_e( 'Please remember to use the big red button to do something.', 'textdomain' );

Now let’s say the owner wants to underline that THE BIG RED BUTTON is important. So he then translates the text as follows:

Please remember to use the <strong>big red button</strong> to do something.

In this case it will work perfectly. Now add esc_html_e() to that translation. What do you think will happen? Everything is escaped, thus he can’t underline that big red button text, thus he may result to hacking the theme(either removes the esc_html_e, or simply deletes the translation and hardcodes the text himself), thus having problems in the future updating the theme/plugin.
And believe me I’ve seen and done similar things, cause clients don’t care about code, they care about what they see on the screen.

So if my code/library is working correctly with every update that comes, I still have to bother to update it? Have you ever heared of the phrase if it ain’t broke, don’t fix it. For example I have an old version of pupunzi / jquery.mb.YTPlayer, which works perfectly. If I update it, not only everything is broken, it even grows in size, with no real functionality or performance gained for my use case.

Yes I’m lazy, I don’t like to work unnecessarily, with nothing to gain.

Let me tell you a little story.

I was doing a work for a client. He didn’t want to wait a week to do a room viewer of paintings for WooCommerce. We found a plugin for his need case Woocommerce Products View in a Room Popup by Go-Web | CodeCanyon, the price for it would have been equal to the 1 week wait time. After he bought it, almost nothing was working. The author didn’t want to refund the plugin. So lil`ol me fixed the mess of a code that that plugin had, which took around 1 day or so. After that other problems arouse, like for example if you had 1000 room pictures, a useless markup/js would be generated for those 1000 rooms, that wouldn’t be even used, and create a page load you wouldn’t even imagine. So after I fixed everything up, I was left with a pile of crap, that was goodish, with extra fees for the client, delay on the project that was higher than the original quoted time to do the plugin from scratch. My main point is if their so harsh on the review process, why is that plugin such a mess, and still not disabled or updated? Why isn’t the review process harsh on already existing plugins on Envato?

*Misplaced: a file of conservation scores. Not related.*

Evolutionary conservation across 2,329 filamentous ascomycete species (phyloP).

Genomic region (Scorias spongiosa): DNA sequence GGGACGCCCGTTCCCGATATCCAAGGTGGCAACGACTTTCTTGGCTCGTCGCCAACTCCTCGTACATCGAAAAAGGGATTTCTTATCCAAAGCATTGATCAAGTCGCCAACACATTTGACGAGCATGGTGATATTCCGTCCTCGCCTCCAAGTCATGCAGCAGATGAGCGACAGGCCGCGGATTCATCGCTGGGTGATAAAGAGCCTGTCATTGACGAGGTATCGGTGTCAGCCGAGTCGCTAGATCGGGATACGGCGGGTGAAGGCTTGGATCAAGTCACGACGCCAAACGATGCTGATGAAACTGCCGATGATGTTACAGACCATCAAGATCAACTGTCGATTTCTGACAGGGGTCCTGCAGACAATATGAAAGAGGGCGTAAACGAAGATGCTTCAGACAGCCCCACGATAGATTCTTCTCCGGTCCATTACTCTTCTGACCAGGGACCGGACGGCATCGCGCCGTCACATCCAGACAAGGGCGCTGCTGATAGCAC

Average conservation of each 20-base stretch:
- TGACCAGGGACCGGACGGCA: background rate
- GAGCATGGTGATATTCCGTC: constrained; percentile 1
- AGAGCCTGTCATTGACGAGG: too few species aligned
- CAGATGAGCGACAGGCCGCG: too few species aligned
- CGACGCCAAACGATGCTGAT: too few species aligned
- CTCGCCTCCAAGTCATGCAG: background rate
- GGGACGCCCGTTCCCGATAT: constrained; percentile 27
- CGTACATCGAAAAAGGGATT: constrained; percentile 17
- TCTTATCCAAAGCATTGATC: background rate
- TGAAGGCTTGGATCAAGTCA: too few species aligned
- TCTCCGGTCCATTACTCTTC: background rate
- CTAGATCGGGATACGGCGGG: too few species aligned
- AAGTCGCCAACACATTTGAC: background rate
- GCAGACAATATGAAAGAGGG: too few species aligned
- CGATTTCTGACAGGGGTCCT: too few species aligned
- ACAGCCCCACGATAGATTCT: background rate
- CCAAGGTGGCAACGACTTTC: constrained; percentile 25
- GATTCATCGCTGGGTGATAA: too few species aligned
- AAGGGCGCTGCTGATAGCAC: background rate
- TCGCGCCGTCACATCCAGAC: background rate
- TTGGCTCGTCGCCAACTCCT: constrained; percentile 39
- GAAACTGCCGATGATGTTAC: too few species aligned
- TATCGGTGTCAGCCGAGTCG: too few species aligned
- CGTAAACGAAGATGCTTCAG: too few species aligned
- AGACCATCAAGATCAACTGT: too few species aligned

Let’s take another look at another plugin. WooCommerce Upload Files by vanquish | CodeCanyon
A client wanted a WooCommerce shop to upload images. He wanted it fast, he agreed that this plugin would be ok for him. After he bought it, and the site was up and running in a week, in the next few days/week problems kept occurring with lost images on orders, uploading problems, unresponsive page for 100+ images uploaded, payed orders didn’t have any images in them. So after 2 frustrating weeks, I decided to make a plugin from scratch for free, because the plugin wasn’t working properly, and we didn’t want to deal with being dragged to court or something similar. It took me like 2 weeks, and after I switched to the new plugin, up till this day, never heard any problem from that site again. Again, I actually lost money on this project, and for what? Cause we only want quality items, but we keep items that sell as they are since their making us money, and we don’t care about anything else. And just for giggles, here is the link to that plugin, which I even made available for free on WP repository. Uploads for WooCommerce – WordPress plugin | WordPress.org

  1. Haha, yes that’s the exact case why you’re disallowed to use it like so :slight_smile:

  2. It broke as new standards were being implied by new libraries, so yeah, you’d need to fix that :slight_smile:

  3. This is a good point. If your item made $10 during last 3 months, well yes, you don’t have an interest in fixing it, which is the core idea behind it all. Remove old and unmaintained items and replace them with new ones (not necessarily better)

Still @tommusrhodus just showed you the way as he understands it a bit better.